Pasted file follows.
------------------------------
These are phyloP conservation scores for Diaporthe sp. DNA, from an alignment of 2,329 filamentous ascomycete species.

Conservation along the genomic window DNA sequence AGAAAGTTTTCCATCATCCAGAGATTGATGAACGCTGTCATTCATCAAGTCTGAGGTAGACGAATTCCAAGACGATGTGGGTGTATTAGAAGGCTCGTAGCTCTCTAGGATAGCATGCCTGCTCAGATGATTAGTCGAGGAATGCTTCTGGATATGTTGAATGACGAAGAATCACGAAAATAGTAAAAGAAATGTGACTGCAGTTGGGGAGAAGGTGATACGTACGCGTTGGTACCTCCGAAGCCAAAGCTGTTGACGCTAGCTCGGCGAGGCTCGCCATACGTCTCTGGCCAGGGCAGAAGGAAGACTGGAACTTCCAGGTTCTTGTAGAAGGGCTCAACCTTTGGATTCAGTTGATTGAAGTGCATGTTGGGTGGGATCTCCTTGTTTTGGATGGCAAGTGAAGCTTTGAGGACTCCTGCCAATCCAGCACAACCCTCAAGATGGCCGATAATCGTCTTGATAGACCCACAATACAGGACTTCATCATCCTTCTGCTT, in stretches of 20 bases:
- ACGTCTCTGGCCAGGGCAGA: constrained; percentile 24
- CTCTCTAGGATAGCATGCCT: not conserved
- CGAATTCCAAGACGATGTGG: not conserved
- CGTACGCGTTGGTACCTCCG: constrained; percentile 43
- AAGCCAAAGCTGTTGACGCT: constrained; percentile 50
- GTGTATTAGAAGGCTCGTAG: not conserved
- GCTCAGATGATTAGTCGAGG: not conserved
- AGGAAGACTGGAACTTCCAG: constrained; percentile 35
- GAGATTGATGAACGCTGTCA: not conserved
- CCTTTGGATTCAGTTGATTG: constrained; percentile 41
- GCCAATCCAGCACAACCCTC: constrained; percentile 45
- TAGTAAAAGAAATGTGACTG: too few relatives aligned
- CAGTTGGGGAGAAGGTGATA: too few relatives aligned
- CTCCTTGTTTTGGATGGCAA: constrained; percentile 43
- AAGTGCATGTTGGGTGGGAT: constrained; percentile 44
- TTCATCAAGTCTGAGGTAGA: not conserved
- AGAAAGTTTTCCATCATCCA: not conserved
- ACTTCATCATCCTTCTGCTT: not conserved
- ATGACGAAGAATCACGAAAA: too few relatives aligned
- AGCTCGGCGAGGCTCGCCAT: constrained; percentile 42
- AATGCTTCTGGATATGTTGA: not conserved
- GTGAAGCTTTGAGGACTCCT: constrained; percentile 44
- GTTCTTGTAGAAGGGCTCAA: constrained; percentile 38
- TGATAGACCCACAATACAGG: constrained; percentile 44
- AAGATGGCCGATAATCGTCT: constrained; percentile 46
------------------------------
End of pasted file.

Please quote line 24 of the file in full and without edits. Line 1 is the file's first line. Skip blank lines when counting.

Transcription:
- GTGAAGCTTTGAGGACTCCT: constrained; percentile 44